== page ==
Now you'll have to set up the transmission in the press sideways. Typically a good press will also come with an assortment of blocks so that you can align whatever item you are pressing into whatever work piece. In our case, you'll need to support the transmission so that the mounting flange sits as level as you can get it to the face of the press. Getting exactly the right angle involves placing either metal or wood shims and blocks under various points. It will probably take a bit of time to get everything lined up just right. You will also want to make sure that you are supporting the underside of the transmission mounting "ear" on all sides. Ideally, a circular piece, 4" in diameter would be ideal. Once you have it all lined up, use a level to ensure that the mounting ear is perfectly level. It also helps to strap the bellhousing side of the transmission down to the workbench to prevent it from raising up as you press in the mount.

Now, remember how you put the new mount in the freezer? The idea behind this is to get the mount as cold as possible. As the metal freezes, it will contract and become just slightly smaller. This will help in pushing the mount into the transmission. Ideally, you'll want the mount to sit in the freezer overnight. This ensures that it will stay cold as you start to push it into the transmission. Take the new mount out of the freezer and line up the nubs in the new mount with the alignment marks you made earlier. Now set the mount in the top of the mounting ear. Ideally, you'll want to press the mount in only by the outer mounting ring. You would need to find a 4" diameter ring with a steel plate on top to clear the protruding inner portion of the mount.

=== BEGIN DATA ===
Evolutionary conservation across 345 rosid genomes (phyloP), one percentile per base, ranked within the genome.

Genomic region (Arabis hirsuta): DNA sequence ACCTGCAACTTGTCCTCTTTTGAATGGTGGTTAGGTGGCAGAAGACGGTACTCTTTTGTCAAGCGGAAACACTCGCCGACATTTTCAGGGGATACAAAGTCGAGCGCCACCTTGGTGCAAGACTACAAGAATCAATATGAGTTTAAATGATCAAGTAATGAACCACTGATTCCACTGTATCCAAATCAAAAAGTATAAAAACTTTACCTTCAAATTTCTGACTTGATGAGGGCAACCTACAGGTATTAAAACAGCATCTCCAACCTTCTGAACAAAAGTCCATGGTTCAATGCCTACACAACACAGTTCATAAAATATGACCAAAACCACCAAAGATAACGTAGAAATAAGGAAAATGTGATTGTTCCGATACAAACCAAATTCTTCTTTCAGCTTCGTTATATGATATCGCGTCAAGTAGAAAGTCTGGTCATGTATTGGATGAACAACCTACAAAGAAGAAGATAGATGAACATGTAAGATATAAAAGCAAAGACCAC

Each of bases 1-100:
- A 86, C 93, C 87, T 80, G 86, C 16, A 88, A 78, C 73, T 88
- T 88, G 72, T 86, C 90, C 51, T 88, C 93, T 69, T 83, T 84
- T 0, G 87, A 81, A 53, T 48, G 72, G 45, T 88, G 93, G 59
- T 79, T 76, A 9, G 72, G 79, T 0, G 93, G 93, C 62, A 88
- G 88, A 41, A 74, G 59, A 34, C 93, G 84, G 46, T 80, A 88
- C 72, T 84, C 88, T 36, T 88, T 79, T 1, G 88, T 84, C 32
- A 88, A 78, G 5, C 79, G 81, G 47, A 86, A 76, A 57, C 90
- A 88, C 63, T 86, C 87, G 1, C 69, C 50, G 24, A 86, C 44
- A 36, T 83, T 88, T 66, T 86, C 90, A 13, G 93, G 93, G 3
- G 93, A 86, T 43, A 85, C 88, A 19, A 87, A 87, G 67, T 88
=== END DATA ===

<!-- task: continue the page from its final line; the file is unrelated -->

However, I had quite a bit of trouble finding something that would work in this application because of the casting above the mounting ear. In the end, I decided to simply press on the center section and hope the rubber would be strong enough to hold until the metal contacted the outer edge of the mount. I used this method and sure enough, the rubber was fine afterwards.

Once everything is lined up, start pressing the mount in. Take care when you do this not to cock the mount in the hole. You risk breaking the ear off the transmission. Take your time and verify that the mount goes in perfectly straight. Keep pressing until the outer mounting ring is flush with the transmission ear. Once flush, you're all set and ready to put the tranny back in the car.

In this article, we will go over the procedure we came up with to replace the transmission mount on the 996.
Figure 1

In this article, we will go over the procedure we came up with to replace the transmission mount on the 996. It's a bit of an awkward procedure, but with the right tools, you should be able to pull it off. Begin by making a visual mark of the orientation of the mount. The flat metal portion of the mount faces up as shown here (blue arrow).